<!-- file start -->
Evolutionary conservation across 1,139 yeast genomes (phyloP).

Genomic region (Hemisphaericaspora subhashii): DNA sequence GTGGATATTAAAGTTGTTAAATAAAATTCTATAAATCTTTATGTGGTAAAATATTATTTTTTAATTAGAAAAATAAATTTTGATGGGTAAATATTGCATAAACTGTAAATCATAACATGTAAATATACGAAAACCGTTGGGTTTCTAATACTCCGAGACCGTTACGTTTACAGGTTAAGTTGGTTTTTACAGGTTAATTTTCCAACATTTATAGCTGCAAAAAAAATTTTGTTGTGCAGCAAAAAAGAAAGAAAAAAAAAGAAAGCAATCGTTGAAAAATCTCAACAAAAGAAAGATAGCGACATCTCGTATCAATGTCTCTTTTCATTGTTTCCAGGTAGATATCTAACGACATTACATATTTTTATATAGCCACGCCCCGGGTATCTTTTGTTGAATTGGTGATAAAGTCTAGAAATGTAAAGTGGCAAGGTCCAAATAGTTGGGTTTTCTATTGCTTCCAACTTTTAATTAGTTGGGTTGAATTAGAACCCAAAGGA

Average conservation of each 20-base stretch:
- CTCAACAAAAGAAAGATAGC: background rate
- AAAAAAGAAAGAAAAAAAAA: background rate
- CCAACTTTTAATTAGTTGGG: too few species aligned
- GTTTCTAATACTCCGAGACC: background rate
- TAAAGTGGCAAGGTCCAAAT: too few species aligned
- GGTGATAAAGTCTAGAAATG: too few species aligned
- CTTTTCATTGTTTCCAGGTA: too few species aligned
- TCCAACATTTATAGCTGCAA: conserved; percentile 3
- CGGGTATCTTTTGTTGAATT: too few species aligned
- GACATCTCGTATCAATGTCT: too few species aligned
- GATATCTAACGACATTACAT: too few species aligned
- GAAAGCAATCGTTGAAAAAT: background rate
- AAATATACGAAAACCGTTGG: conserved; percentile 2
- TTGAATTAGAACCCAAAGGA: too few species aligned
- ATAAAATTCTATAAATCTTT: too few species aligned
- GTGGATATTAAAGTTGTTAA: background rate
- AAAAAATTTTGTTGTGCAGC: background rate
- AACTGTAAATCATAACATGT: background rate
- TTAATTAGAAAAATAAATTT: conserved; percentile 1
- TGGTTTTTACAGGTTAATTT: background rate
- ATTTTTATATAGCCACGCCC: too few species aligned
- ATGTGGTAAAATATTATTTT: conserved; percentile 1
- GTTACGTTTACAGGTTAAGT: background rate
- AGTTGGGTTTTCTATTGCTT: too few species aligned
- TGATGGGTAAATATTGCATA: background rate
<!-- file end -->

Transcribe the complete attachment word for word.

Evolutionary conservation across 1,139 yeast genomes (phyloP).

Genomic region (Hemisphaericaspora subhashii): DNA sequence GTGGATATTAAAGTTGTTAAATAAAATTCTATAAATCTTTATGTGGTAAAATATTATTTTTTAATTAGAAAAATAAATTTTGATGGGTAAATATTGCATAAACTGTAAATCATAACATGTAAATATACGAAAACCGTTGGGTTTCTAATACTCCGAGACCGTTACGTTTACAGGTTAAGTTGGTTTTTACAGGTTAATTTTCCAACATTTATAGCTGCAAAAAAAATTTTGTTGTGCAGCAAAAAAGAAAGAAAAAAAAAGAAAGCAATCGTTGAAAAATCTCAACAAAAGAAAGATAGCGACATCTCGTATCAATGTCTCTTTTCATTGTTTCCAGGTAGATATCTAACGACATTACATATTTTTATATAGCCACGCCCCGGGTATCTTTTGTTGAATTGGTGATAAAGTCTAGAAATGTAAAGTGGCAAGGTCCAAATAGTTGGGTTTTCTATTGCTTCCAACTTTTAATTAGTTGGGTTGAATTAGAACCCAAAGGA

Average conservation of each 20-base stretch:
- CTCAACAAAAGAAAGATAGC: background rate
- AAAAAAGAAAGAAAAAAAAA: background rate
- CCAACTTTTAATTAGTTGGG: too few species aligned
- GTTTCTAATACTCCGAGACC: background rate
- TAAAGTGGCAAGGTCCAAAT: too few species aligned
- GGTGATAAAGTCTAGAAATG: too few species aligned
- CTTTTCATTGTTTCCAGGTA: too few species aligned
- TCCAACATTTATAGCTGCAA: conserved; percentile 3
- CGGGTATCTTTTGTTGAATT: too few species aligned
- GACATCTCGTATCAATGTCT: too few species aligned
- GATATCTAACGACATTACAT: too few species aligned
- GAAAGCAATCGTTGAAAAAT: background rate
- AAATATACGAAAACCGTTGG: conserved; percentile 2
- TTGAATTAGAACCCAAAGGA: too few species aligned
- ATAAAATTCTATAAATCTTT: too few species aligned
- GTGGATATTAAAGTTGTTAA: background rate
- AAAAAATTTTGTTGTGCAGC: background rate
- AACTGTAAATCATAACATGT: background rate
- TTAATTAGAAAAATAAATTT: conserved; percentile 1
- TGGTTTTTACAGGTTAATTT: background rate
- ATTTTTATATAGCCACGCCC: too few species aligned
- ATGTGGTAAAATATTATTTT: conserved; percentile 1
- GTTACGTTTACAGGTTAAGT: background rate
- AGTTGGGTTTTCTATTGCTT: too few species aligned
- TGATGGGTAAATATTGCATA: background rate